by January 5, 2004 0 comments

You can make loads of text effects in Photoshop. Here you’ll learn about some of them such as clipping layers and metallic

Image in the text — Clipping Layers
What will you do if you had an image with lot of details and wanted to add text in it without hiding any of the detail? It can be trickier if the text size you want to use is small, as it will get lost in the image’s details. Here, you will add text to an image that shows fireworks. You will use the layer feature in Photoshop called ‘clipping groups’. In a clipping group, the layer at the
bottom of a group of layers acts as a mask for the layers above it. Let’s see how to use them.

Open a new file with a white background and import an image that you want to use. In our case it was an image of a bridge with fireworks exploding over it. With so many streaks of fireworks, it was difficult to make the text visible without hiding the effect of fireworks. 

Use the text tool and write the text that you need, eg ‘The festival of lights’ in our case. Now, duplicate the fireworks (image) layer and place the duplicated copy over the text layer. The arrangement of layers should be similar to the one shown in the picture. 

Click on the fireworks layer and reduce its transparency to 30%. You may not be able to see the changes as its duplicate on top hides the layer. You can close the fireworks copy layer by clicking on the eye icon alongside and later turn it on to preview the effect.

Now you are ready to clip. Move the mouse pointer between the text layer and the ‘fireworks copy’ layer. At this instant, press and hold the Alt button on the keyboard. The mouse cursor will change into two circles. Click on the partition, and you will see the image peeping out of the text as shown in the picture. You can optionally give an outline to the text to make it more prominent.

You may think that this effect can also be done by using transparency and masks, so what’s the big deal with clipping layers? The deal is that the text always remains editable, and you don’t need to make any other adjustment once you edit the text. 
Let’s get a bit more adventurous and learn making a metallic chrome effect in the text.

Metallic Chrome
Metallic text is very popular among designers. Everybody has his own way of making it. Some use filters, others use a texture map, and many use channels. With this tutorial, you will not only learn to make metallic text, but also learn how to use channels and other filters in Photoshop.

Open a new file with RGB color, white background that is 800X600 pixels in size.

Use a similar font as shown in the screenshot at about 72 points and gray color (Red: 70, Green: 70, Blue: 70). Remember to use a thick font in a large size for this kind of an effect. Once done with the effect, you can resize the result to avoid the jaggedness around the edges of the font.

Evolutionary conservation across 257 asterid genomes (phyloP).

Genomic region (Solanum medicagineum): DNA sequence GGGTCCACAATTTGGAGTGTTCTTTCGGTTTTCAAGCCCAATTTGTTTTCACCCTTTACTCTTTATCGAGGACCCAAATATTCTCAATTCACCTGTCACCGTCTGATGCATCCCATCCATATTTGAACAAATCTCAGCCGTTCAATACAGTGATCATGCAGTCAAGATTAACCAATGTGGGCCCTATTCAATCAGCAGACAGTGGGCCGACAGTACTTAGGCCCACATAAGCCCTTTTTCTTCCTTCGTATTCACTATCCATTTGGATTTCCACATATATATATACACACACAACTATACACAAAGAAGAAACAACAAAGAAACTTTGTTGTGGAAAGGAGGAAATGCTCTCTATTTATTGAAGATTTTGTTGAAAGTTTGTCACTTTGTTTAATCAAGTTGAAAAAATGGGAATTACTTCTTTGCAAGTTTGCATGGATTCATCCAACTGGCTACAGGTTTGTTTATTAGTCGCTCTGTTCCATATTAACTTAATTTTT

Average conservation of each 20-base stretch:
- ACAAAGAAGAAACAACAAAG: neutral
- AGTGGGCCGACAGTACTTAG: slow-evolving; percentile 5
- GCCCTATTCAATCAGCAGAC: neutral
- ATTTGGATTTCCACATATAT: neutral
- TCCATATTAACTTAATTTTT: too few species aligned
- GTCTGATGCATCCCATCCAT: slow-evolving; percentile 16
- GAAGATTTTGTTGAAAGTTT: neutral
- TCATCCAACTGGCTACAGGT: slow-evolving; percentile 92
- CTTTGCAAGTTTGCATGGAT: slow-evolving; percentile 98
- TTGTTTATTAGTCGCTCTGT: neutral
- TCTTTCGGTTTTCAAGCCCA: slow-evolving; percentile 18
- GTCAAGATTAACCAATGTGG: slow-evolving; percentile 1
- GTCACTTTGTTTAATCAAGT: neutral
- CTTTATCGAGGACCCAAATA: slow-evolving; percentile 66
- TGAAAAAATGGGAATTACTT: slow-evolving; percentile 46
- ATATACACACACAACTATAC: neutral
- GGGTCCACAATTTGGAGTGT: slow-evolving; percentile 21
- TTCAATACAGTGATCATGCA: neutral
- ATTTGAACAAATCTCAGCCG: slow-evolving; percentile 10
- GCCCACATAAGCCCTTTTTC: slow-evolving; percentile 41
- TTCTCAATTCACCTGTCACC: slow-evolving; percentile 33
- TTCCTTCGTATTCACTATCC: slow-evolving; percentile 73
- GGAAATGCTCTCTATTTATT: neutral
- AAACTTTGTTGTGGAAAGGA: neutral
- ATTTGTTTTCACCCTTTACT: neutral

Press Ctrl and click on the font layer to select its outline. Now, click on the channels palette (Window>Channels). Then, click on the new channel button to create a new channel. As soon as you do that, the screen will turn black with the selection still active. Select white as the foreground color and press Ctrl + Backspace to fill the selection with white.

The final image after making the metallic chrome effect

Now create a bump map in the channel using Gaussian Blur. This will help to create the metallic text. Do the Gaussian Blur four-five times, depending upon the size and thickness of the text. Apply Gaussian Blur with decreasing factor. Apply it using Filter>Blur>Gaussian Blur. We applied it five times with a radius of 15, 7.5, 3.8, 1.9 and 1. It should look like the image in picture.

Go back to the layers palette and deselect the text. Rasterize it by right clicking and selecting Rasterize layer. Now apply lighting effects to the text. Select Filter>Render>Lighting effects. Use the options as shown in the screenshot. Remember to use the texture channel as Alpha 1 (the channel you created in step 3). This will give the basic metallic feel to the text. But it would still not look metallic enough.

Use curves to make it look a bit more metallic. Press Ctrl + M and use the curves as shown in the screenshot. This will make it look like absolute metal.

In the final step give it a 1-2 pixel stroke (Edit>Stroke) after selecting the text again (Ctrl+Click on the layer). Finally press Ctrl+U to change the hue of the whole text to blue to give it a reflective look. Using layer effects, give the text a drop shadow to increase the depth in the image. 

There are loads of text effects possible using the default tools of Photoshop. If you know other exciting one like the ones, do let us know.

Geetaj Channana

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